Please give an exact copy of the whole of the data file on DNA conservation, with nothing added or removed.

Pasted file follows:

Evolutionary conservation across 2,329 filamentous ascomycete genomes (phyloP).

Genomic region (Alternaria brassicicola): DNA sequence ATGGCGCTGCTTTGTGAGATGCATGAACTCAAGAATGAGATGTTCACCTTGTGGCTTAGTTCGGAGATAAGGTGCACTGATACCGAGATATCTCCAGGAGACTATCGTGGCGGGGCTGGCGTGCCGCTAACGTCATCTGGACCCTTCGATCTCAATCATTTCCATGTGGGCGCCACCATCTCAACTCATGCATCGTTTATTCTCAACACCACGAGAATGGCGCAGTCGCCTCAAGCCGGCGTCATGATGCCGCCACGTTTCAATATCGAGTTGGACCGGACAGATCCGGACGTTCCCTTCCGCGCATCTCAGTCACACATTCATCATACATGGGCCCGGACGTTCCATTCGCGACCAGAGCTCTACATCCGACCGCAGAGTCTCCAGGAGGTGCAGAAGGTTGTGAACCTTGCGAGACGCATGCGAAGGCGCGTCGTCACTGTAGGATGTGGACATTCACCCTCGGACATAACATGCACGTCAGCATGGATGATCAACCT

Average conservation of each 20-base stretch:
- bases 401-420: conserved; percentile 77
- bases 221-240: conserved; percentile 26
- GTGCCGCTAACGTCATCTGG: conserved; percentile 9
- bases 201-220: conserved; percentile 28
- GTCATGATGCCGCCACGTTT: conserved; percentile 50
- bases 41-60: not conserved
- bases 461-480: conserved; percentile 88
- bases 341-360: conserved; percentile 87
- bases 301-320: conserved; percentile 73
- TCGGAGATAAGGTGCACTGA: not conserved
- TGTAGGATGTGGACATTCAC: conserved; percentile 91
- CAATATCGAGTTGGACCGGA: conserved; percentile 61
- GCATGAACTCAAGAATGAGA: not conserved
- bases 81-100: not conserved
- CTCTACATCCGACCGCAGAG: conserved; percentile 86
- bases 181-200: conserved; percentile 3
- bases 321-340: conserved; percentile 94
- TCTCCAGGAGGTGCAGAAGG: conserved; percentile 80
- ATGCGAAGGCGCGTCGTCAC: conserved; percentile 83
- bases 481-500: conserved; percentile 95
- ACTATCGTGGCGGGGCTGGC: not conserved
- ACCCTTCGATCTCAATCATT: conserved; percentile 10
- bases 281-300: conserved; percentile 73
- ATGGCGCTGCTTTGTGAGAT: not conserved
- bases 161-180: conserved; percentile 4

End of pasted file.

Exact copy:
Evolutionary conservation across 2,329 filamentous ascomycete genomes (phyloP).

Genomic region (Alternaria brassicicola): DNA sequence ATGGCGCTGCTTTGTGAGATGCATGAACTCAAGAATGAGATGTTCACCTTGTGGCTTAGTTCGGAGATAAGGTGCACTGATACCGAGATATCTCCAGGAGACTATCGTGGCGGGGCTGGCGTGCCGCTAACGTCATCTGGACCCTTCGATCTCAATCATTTCCATGTGGGCGCCACCATCTCAACTCATGCATCGTTTATTCTCAACACCACGAGAATGGCGCAGTCGCCTCAAGCCGGCGTCATGATGCCGCCACGTTTCAATATCGAGTTGGACCGGACAGATCCGGACGTTCCCTTCCGCGCATCTCAGTCACACATTCATCATACATGGGCCCGGACGTTCCATTCGCGACCAGAGCTCTACATCCGACCGCAGAGTCTCCAGGAGGTGCAGAAGGTTGTGAACCTTGCGAGACGCATGCGAAGGCGCGTCGTCACTGTAGGATGTGGACATTCACCCTCGGACATAACATGCACGTCAGCATGGATGATCAACCT

Average conservation of each 20-base stretch:
- bases 401-420: conserved; percentile 77
- bases 221-240: conserved; percentile 26
- GTGCCGCTAACGTCATCTGG: conserved; percentile 9
- bases 201-220: conserved; percentile 28
- GTCATGATGCCGCCACGTTT: conserved; percentile 50
- bases 41-60: not conserved
- bases 461-480: conserved; percentile 88
- bases 341-360: conserved; percentile 87
- bases 301-320: conserved; percentile 73
- TCGGAGATAAGGTGCACTGA: not conserved
- TGTAGGATGTGGACATTCAC: conserved; percentile 91
- CAATATCGAGTTGGACCGGA: conserved; percentile 61
- GCATGAACTCAAGAATGAGA: not conserved
- bases 81-100: not conserved
- CTCTACATCCGACCGCAGAG: conserved; percentile 86
- bases 181-200: conserved; percentile 3
- bases 321-340: conserved; percentile 94
- TCTCCAGGAGGTGCAGAAGG: conserved; percentile 80
- ATGCGAAGGCGCGTCGTCAC: conserved; percentile 83
- bases 481-500: conserved; percentile 95
- ACTATCGTGGCGGGGCTGGC: not conserved
- ACCCTTCGATCTCAATCATT: conserved; percentile 10
- bases 281-300: conserved; percentile 73
- ATGGCGCTGCTTTGTGAGAT: not conserved
- bases 161-180: conserved; percentile 4